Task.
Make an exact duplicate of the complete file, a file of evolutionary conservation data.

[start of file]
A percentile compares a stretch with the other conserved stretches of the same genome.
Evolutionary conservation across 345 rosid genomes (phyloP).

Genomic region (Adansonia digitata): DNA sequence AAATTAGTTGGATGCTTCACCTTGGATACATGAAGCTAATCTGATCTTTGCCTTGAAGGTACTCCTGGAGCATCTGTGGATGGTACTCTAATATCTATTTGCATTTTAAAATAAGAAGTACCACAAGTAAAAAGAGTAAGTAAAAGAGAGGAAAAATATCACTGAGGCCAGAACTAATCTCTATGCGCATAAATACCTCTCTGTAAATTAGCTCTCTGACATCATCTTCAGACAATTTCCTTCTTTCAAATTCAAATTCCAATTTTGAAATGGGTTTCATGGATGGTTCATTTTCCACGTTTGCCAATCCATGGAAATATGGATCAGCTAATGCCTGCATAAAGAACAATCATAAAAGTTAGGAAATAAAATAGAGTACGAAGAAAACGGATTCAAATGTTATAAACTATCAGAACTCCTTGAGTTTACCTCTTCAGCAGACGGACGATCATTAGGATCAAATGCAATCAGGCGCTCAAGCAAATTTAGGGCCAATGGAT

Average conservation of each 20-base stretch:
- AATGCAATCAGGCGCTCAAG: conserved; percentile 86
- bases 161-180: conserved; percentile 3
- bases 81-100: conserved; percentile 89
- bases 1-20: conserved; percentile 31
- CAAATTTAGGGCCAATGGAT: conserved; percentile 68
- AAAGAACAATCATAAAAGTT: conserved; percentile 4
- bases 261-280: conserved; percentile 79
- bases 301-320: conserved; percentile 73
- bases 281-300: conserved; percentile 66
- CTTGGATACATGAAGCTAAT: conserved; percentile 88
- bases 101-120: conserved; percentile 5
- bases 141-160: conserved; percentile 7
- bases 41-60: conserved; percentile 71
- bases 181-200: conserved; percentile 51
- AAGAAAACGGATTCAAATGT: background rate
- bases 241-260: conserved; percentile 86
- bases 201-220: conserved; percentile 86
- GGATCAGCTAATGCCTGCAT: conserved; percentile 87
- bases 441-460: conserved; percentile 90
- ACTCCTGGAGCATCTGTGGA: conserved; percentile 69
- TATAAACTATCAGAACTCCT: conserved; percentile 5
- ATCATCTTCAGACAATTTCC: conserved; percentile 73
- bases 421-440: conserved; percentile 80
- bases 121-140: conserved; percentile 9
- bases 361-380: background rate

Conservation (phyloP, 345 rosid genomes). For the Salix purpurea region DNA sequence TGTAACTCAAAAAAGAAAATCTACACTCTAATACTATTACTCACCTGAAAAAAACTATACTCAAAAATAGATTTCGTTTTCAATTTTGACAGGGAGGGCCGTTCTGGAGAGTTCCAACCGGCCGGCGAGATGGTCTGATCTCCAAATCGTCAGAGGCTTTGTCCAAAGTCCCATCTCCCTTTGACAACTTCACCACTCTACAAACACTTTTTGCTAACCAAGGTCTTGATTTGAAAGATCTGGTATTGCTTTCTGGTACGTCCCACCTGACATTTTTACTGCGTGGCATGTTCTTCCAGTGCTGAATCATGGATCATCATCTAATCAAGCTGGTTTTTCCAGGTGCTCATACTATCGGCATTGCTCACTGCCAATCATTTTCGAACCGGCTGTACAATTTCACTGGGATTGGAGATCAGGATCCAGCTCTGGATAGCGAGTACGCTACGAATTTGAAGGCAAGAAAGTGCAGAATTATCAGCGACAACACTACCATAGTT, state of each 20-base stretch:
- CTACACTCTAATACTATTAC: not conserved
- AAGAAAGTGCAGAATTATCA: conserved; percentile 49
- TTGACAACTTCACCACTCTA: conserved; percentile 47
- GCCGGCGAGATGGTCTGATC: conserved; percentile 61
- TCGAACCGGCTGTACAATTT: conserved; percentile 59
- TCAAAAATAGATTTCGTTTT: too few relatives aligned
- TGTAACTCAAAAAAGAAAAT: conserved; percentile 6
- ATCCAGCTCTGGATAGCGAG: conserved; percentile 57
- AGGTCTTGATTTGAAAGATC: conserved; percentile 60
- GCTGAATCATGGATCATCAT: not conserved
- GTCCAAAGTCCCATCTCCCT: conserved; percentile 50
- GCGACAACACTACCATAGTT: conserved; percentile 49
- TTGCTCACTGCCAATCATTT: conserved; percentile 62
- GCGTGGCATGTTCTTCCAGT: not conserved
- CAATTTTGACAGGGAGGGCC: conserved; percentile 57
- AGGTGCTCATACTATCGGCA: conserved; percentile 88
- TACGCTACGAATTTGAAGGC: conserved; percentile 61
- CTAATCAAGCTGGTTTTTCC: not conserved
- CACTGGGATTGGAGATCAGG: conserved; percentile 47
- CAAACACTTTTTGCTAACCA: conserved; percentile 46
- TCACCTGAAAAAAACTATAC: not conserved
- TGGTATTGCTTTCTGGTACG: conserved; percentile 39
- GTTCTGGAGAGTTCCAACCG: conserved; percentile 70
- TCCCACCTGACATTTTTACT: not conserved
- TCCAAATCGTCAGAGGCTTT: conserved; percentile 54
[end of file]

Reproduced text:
A percentile compares a stretch with the other conserved stretches of the same genome.
Evolutionary conservation across 345 rosid genomes (phyloP).

Genomic region (Adansonia digitata): DNA sequence AAATTAGTTGGATGCTTCACCTTGGATACATGAAGCTAATCTGATCTTTGCCTTGAAGGTACTCCTGGAGCATCTGTGGATGGTACTCTAATATCTATTTGCATTTTAAAATAAGAAGTACCACAAGTAAAAAGAGTAAGTAAAAGAGAGGAAAAATATCACTGAGGCCAGAACTAATCTCTATGCGCATAAATACCTCTCTGTAAATTAGCTCTCTGACATCATCTTCAGACAATTTCCTTCTTTCAAATTCAAATTCCAATTTTGAAATGGGTTTCATGGATGGTTCATTTTCCACGTTTGCCAATCCATGGAAATATGGATCAGCTAATGCCTGCATAAAGAACAATCATAAAAGTTAGGAAATAAAATAGAGTACGAAGAAAACGGATTCAAATGTTATAAACTATCAGAACTCCTTGAGTTTACCTCTTCAGCAGACGGACGATCATTAGGATCAAATGCAATCAGGCGCTCAAGCAAATTTAGGGCCAATGGAT

Average conservation of each 20-base stretch:
- AATGCAATCAGGCGCTCAAG: conserved; percentile 86
- bases 161-180: conserved; percentile 3
- bases 81-100: conserved; percentile 89
- bases 1-20: conserved; percentile 31
- CAAATTTAGGGCCAATGGAT: conserved; percentile 68
- AAAGAACAATCATAAAAGTT: conserved; percentile 4
- bases 261-280: conserved; percentile 79
- bases 301-320: conserved; percentile 73
- bases 281-300: conserved; percentile 66
- CTTGGATACATGAAGCTAAT: conserved; percentile 88
- bases 101-120: conserved; percentile 5
- bases 141-160: conserved; percentile 7
- bases 41-60: conserved; percentile 71
- bases 181-200: conserved; percentile 51
- AAGAAAACGGATTCAAATGT: background rate
- bases 241-260: conserved; percentile 86
- bases 201-220: conserved; percentile 86
- GGATCAGCTAATGCCTGCAT: conserved; percentile 87
- bases 441-460: conserved; percentile 90
- ACTCCTGGAGCATCTGTGGA: conserved; percentile 69
- TATAAACTATCAGAACTCCT: conserved; percentile 5
- ATCATCTTCAGACAATTTCC: conserved; percentile 73
- bases 421-440: conserved; percentile 80
- bases 121-140: conserved; percentile 9
- bases 361-380: background rate

Conservation (phyloP, 345 rosid genomes). For the Salix purpurea region DNA sequence TGTAACTCAAAAAAGAAAATCTACACTCTAATACTATTACTCACCTGAAAAAAACTATACTCAAAAATAGATTTCGTTTTCAATTTTGACAGGGAGGGCCGTTCTGGAGAGTTCCAACCGGCCGGCGAGATGGTCTGATCTCCAAATCGTCAGAGGCTTTGTCCAAAGTCCCATCTCCCTTTGACAACTTCACCACTCTACAAACACTTTTTGCTAACCAAGGTCTTGATTTGAAAGATCTGGTATTGCTTTCTGGTACGTCCCACCTGACATTTTTACTGCGTGGCATGTTCTTCCAGTGCTGAATCATGGATCATCATCTAATCAAGCTGGTTTTTCCAGGTGCTCATACTATCGGCATTGCTCACTGCCAATCATTTTCGAACCGGCTGTACAATTTCACTGGGATTGGAGATCAGGATCCAGCTCTGGATAGCGAGTACGCTACGAATTTGAAGGCAAGAAAGTGCAGAATTATCAGCGACAACACTACCATAGTT, state of each 20-base stretch:
- CTACACTCTAATACTATTAC: not conserved
- AAGAAAGTGCAGAATTATCA: conserved; percentile 49
- TTGACAACTTCACCACTCTA: conserved; percentile 47
- GCCGGCGAGATGGTCTGATC: conserved; percentile 61
- TCGAACCGGCTGTACAATTT: conserved; percentile 59
- TCAAAAATAGATTTCGTTTT: too few relatives aligned
- TGTAACTCAAAAAAGAAAAT: conserved; percentile 6
- ATCCAGCTCTGGATAGCGAG: conserved; percentile 57
- AGGTCTTGATTTGAAAGATC: conserved; percentile 60
- GCTGAATCATGGATCATCAT: not conserved
- GTCCAAAGTCCCATCTCCCT: conserved; percentile 50
- GCGACAACACTACCATAGTT: conserved; percentile 49
- TTGCTCACTGCCAATCATTT: conserved; percentile 62
- GCGTGGCATGTTCTTCCAGT: not conserved
- CAATTTTGACAGGGAGGGCC: conserved; percentile 57
- AGGTGCTCATACTATCGGCA: conserved; percentile 88
- TACGCTACGAATTTGAAGGC: conserved; percentile 61
- CTAATCAAGCTGGTTTTTCC: not conserved
- CACTGGGATTGGAGATCAGG: conserved; percentile 47
- CAAACACTTTTTGCTAACCA: conserved; percentile 46
- TCACCTGAAAAAAACTATAC: not conserved
- TGGTATTGCTTTCTGGTACG: conserved; percentile 39
- GTTCTGGAGAGTTCCAACCG: conserved; percentile 70
- TCCCACCTGACATTTTTACT: not conserved
- TCCAAATCGTCAGAGGCTTT: conserved; percentile 54